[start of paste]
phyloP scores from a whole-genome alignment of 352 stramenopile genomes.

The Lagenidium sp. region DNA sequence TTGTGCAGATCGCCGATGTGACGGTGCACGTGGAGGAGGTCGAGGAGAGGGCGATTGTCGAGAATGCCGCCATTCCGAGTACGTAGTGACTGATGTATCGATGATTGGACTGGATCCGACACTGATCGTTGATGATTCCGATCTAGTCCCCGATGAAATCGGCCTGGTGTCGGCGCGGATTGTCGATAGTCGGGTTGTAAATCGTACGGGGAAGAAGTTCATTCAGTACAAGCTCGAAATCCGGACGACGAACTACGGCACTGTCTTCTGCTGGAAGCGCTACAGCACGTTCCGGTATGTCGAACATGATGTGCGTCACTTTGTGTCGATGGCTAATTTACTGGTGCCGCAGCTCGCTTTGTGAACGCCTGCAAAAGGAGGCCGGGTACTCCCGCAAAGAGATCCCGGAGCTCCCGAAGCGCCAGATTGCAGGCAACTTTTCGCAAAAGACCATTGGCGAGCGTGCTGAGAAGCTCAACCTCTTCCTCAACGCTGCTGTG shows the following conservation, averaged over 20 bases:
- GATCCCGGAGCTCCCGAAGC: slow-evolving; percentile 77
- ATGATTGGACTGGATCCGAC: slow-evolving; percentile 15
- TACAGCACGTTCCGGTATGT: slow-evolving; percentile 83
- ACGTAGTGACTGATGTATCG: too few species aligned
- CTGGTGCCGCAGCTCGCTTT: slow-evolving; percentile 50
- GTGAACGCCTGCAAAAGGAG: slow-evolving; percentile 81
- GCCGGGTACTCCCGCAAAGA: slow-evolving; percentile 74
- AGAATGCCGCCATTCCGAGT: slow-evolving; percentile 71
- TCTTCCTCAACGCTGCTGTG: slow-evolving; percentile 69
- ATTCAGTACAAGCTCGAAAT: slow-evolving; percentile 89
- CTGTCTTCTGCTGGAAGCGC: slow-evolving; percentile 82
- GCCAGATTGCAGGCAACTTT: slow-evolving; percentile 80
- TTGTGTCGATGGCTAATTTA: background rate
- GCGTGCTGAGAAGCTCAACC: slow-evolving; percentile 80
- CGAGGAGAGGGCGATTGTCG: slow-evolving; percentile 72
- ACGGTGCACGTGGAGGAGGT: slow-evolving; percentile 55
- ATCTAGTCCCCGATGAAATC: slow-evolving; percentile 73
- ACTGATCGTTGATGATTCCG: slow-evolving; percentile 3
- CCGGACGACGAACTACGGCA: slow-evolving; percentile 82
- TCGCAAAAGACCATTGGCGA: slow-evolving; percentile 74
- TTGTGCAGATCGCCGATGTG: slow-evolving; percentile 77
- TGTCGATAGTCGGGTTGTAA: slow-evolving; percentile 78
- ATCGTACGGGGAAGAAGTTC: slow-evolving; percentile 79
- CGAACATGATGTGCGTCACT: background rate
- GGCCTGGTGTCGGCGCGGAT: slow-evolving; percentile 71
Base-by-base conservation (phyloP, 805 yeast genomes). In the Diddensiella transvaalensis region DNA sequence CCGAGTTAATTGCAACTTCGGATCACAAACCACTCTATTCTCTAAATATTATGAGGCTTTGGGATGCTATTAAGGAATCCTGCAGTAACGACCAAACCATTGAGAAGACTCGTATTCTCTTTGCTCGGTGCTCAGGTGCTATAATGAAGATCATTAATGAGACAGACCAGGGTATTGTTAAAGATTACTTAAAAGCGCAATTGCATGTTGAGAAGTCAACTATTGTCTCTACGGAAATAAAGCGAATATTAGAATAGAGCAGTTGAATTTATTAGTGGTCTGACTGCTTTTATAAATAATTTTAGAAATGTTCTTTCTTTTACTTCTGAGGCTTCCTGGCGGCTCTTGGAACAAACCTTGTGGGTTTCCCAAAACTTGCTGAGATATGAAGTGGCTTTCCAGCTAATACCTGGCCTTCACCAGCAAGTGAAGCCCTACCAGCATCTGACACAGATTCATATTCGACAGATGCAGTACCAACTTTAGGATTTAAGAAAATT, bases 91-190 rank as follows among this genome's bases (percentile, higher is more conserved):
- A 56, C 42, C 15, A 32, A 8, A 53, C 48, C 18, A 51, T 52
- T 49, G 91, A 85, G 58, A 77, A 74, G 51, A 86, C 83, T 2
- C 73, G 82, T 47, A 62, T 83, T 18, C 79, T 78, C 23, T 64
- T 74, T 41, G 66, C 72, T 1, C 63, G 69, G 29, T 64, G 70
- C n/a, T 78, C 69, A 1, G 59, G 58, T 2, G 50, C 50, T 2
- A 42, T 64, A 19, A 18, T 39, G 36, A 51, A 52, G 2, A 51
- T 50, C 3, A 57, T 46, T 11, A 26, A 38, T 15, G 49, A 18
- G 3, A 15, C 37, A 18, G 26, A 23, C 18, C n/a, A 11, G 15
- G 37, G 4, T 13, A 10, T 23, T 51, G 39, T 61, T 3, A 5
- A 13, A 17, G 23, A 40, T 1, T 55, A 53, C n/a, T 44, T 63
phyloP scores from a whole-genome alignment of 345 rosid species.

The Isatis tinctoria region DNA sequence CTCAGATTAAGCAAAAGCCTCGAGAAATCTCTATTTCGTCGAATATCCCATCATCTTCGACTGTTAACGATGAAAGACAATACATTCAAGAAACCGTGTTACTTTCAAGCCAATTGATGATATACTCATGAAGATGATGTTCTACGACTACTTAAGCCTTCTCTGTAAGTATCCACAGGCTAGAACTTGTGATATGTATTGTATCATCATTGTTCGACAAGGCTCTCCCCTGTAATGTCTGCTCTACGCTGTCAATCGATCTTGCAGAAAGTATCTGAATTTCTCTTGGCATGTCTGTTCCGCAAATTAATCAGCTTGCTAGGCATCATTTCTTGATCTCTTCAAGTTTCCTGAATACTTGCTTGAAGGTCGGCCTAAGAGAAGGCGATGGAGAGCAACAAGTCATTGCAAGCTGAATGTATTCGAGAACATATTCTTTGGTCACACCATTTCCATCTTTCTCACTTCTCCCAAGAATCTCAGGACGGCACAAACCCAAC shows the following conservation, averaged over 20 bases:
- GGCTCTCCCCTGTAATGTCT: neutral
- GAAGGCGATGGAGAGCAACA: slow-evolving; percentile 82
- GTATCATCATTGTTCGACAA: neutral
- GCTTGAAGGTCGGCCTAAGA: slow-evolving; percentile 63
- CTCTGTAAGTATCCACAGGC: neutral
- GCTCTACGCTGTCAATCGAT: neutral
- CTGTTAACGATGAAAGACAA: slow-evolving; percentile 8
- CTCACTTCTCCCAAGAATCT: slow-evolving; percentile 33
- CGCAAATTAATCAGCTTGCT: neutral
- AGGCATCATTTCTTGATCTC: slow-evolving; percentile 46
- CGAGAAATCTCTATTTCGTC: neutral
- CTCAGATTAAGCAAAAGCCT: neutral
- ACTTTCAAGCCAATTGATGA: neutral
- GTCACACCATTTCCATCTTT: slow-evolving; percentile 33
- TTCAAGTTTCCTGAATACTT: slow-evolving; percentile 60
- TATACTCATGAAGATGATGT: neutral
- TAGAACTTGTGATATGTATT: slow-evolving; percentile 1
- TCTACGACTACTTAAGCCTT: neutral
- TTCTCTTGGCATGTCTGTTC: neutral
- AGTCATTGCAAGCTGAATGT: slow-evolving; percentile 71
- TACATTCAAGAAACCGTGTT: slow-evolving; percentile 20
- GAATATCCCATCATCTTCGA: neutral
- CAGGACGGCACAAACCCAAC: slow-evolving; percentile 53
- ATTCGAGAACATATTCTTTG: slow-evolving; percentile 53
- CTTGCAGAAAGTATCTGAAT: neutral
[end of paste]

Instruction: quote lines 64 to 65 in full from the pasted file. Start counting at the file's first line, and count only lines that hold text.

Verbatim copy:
- ATTCGAGAACATATTCTTTG: slow-evolving; percentile 53
- CTTGCAGAAAGTATCTGAAT: neutral